The battle over state testing for refugee students in Abilene ISD keeps on raging.
Refugee students are required to take state testing within one year of entering the public school system.
State Rep. Susan King of Abilene has presented a bill to the Texas House to provide more flexibility in testing standards for refugees.
Abilene ISD Associate Superintendent of Curriculum Cathy Ashby testified before the House Education Committee in Austin about the unique situation refugee student's face. She said she's hopeful her testimony will move the bill forward and give some relief to these students.
"I think the main point I wanted to get across to the Public Education Committee was that there's a difference between a language barrier and a child that's unschooled," Ashby said.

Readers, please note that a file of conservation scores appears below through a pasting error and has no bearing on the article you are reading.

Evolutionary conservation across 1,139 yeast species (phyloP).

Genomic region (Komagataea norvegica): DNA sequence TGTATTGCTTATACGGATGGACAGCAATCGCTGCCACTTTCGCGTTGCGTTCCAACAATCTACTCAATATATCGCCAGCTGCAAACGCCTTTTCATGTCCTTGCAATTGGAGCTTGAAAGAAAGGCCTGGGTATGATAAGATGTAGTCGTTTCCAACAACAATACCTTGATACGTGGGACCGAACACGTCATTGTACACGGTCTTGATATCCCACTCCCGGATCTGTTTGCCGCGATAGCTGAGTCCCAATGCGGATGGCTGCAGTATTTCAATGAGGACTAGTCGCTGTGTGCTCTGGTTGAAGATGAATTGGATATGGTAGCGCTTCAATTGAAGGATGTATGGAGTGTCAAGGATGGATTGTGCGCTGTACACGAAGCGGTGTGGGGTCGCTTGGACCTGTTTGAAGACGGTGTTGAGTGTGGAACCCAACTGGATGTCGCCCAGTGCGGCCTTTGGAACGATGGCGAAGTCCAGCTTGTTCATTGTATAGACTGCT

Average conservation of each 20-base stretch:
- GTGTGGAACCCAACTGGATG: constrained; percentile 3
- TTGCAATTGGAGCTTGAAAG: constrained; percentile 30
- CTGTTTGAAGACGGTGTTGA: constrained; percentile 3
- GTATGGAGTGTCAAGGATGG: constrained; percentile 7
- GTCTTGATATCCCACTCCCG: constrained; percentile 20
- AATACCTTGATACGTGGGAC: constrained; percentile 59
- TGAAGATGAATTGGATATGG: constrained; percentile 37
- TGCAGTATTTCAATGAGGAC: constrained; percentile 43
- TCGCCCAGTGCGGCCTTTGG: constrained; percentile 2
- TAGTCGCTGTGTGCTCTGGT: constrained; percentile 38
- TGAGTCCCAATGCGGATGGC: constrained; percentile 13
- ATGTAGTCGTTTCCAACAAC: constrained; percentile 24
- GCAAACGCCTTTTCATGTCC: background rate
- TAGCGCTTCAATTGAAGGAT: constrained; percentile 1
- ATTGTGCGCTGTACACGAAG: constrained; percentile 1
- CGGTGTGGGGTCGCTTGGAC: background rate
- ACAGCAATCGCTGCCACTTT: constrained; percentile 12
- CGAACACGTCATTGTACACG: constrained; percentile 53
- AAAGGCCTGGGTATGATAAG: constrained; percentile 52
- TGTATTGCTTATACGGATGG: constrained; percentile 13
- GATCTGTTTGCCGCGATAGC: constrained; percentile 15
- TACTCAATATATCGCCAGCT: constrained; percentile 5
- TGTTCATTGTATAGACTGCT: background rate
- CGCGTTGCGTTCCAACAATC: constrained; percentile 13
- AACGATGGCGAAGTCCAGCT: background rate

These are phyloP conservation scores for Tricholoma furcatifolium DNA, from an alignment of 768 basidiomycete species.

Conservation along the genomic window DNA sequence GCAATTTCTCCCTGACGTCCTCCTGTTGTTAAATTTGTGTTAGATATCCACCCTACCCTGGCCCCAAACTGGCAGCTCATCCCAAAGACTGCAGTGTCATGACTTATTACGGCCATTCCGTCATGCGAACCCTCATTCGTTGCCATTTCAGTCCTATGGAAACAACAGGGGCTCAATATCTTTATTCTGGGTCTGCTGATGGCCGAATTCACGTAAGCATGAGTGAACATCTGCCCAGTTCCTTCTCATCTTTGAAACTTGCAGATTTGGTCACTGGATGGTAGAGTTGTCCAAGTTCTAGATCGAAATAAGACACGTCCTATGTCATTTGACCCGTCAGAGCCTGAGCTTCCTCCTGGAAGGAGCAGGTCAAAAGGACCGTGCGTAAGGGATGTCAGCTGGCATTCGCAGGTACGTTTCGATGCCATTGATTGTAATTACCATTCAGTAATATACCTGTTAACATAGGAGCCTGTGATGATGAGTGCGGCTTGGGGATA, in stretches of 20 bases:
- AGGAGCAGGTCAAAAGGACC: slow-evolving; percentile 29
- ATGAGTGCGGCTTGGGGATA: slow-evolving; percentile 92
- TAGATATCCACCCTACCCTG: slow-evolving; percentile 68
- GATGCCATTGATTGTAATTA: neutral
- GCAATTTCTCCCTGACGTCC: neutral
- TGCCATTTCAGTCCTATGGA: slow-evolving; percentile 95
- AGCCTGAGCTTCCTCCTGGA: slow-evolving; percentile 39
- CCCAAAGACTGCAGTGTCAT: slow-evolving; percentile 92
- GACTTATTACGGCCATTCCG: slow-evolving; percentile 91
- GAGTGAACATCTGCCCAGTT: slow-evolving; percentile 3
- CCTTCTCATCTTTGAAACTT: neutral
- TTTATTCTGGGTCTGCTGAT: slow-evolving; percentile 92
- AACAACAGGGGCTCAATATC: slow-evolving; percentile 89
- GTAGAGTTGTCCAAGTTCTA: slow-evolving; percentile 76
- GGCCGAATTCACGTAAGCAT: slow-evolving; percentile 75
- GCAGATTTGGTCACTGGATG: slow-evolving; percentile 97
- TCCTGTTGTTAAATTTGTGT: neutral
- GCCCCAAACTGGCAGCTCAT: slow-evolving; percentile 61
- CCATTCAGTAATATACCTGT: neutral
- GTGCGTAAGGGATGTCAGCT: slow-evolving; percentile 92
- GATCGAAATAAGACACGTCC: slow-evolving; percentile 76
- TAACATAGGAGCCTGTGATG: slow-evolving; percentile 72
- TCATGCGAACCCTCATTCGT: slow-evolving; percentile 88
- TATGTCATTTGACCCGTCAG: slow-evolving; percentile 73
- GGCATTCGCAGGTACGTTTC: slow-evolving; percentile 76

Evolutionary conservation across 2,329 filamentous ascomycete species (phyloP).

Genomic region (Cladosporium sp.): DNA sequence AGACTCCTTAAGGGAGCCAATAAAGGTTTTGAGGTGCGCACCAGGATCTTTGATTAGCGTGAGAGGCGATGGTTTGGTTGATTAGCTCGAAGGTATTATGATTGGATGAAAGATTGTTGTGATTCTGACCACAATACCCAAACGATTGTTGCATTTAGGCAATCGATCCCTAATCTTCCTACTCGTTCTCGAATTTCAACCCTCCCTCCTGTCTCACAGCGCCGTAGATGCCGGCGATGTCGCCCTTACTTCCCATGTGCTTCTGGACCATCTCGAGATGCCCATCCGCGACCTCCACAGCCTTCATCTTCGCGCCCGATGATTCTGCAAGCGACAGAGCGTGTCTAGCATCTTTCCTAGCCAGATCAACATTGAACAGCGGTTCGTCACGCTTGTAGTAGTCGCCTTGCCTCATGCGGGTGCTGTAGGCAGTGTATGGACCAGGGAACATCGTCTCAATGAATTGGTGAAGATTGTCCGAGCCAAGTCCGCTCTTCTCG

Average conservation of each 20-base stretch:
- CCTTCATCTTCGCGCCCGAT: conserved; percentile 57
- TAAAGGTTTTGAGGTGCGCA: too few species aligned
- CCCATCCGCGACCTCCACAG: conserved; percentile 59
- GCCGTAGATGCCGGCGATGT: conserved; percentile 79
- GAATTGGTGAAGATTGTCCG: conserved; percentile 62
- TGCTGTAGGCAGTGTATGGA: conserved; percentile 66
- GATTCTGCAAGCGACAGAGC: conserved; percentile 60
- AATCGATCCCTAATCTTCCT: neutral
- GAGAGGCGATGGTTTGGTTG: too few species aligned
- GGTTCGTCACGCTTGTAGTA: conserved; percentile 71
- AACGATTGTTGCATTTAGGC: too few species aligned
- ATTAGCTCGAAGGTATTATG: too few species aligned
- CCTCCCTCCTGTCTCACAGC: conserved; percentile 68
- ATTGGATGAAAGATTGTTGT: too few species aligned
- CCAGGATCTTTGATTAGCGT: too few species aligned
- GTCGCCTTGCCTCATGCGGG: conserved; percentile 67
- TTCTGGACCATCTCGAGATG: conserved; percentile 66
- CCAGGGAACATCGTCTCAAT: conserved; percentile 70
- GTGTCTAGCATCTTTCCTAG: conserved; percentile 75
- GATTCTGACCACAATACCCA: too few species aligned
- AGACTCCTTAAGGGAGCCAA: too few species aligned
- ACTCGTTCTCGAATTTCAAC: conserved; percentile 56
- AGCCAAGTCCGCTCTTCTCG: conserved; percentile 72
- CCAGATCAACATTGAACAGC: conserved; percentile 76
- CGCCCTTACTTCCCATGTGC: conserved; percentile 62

King's bill addresses both of those issues. Earlier this year she spoke about her bill.
King proposes to, "Reinsert the exemption to make sure they're language proficient before they have to stand for this test so that could be up to three years, till they're ready. Then to add on to that up to two more years if these students have never been in a formal school setting."
The current legislation reduces the number of tests all students would have to take from 15 to five. However, that may not solve the refugee's unique issue.
"If they're struggling with testing 15 tests or five tests it doesn't matter. They're still going to have a hard time reaching the goal of graduating," Ashby said.
At this point, it's up to the Texas Education Committee and Senate to decide which way to vote. As of Monday, there are 279 students that this refugee bill would affect in Abilene alone.
There are a total of 32 languages spoken by these students. Currently, the district has two interpreters to teach the entire refugee population. The interpreter grant that the district has could be cut due to sequestration.